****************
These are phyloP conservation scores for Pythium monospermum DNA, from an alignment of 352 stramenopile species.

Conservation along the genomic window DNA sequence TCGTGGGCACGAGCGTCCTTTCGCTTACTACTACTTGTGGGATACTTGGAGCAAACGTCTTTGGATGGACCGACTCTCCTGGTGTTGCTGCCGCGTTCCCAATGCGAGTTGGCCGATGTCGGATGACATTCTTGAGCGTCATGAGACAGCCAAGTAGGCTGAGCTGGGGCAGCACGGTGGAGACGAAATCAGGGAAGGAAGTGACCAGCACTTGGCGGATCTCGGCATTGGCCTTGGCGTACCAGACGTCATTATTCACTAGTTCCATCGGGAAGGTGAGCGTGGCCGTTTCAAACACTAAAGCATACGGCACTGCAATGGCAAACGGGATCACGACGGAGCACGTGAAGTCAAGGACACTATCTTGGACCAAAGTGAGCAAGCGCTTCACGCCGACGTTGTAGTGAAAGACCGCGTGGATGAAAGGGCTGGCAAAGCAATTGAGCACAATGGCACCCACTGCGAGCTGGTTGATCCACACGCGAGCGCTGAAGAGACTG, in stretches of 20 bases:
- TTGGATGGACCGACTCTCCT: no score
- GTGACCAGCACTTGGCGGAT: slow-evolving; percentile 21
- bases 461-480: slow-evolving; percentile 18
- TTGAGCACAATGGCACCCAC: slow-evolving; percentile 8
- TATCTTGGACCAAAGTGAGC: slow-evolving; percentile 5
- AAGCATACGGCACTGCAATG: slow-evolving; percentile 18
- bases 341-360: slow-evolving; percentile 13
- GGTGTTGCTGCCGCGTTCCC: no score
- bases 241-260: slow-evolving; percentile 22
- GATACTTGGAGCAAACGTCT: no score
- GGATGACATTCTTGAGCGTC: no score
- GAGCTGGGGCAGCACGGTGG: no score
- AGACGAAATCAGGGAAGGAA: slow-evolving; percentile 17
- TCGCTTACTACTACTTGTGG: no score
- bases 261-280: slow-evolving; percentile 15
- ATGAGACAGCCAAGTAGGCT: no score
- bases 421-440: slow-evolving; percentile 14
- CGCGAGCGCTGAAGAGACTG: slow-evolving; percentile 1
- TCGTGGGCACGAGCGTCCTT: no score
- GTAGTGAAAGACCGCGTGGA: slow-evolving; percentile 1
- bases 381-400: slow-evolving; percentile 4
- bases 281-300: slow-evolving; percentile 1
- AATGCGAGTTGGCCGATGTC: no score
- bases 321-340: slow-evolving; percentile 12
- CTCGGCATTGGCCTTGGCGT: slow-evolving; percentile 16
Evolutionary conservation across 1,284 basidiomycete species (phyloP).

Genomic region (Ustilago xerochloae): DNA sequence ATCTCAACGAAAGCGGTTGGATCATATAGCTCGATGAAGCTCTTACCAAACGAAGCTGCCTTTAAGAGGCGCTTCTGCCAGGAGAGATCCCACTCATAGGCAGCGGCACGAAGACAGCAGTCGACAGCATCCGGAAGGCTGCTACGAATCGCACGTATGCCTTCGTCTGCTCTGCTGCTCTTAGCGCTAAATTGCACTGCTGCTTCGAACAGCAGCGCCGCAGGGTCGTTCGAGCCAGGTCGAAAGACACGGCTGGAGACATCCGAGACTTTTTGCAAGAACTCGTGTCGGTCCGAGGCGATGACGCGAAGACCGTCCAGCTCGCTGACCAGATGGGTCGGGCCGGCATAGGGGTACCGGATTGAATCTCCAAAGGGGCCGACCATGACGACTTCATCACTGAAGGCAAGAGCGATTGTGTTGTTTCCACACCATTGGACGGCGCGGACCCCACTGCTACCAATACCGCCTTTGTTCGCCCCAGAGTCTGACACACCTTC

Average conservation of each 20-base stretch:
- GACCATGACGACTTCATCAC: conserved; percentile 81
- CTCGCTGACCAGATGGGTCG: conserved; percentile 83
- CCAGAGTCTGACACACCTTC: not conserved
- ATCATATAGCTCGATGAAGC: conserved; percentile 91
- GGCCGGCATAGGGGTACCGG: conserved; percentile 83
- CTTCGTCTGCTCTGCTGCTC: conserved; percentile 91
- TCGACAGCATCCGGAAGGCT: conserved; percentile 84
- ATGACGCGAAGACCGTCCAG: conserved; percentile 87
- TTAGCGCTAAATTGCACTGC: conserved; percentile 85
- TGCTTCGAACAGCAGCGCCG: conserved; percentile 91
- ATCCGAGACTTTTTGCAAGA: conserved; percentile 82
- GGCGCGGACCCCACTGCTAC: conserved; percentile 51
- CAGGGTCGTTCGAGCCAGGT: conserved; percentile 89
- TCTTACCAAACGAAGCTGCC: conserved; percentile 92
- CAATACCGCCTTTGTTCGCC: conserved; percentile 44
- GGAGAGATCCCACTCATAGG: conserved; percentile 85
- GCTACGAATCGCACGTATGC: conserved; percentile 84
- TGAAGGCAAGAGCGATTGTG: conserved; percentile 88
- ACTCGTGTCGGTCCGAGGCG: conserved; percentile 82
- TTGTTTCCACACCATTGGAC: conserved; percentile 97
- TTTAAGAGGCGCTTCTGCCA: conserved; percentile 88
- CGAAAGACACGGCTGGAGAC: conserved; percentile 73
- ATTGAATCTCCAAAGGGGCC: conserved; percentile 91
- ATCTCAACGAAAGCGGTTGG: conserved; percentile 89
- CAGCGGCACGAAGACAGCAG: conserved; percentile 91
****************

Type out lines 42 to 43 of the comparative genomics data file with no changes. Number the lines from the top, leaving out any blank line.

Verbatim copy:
- GGCGCGGACCCCACTGCTAC: conserved; percentile 51
- CAGGGTCGTTCGAGCCAGGT: conserved; percentile 89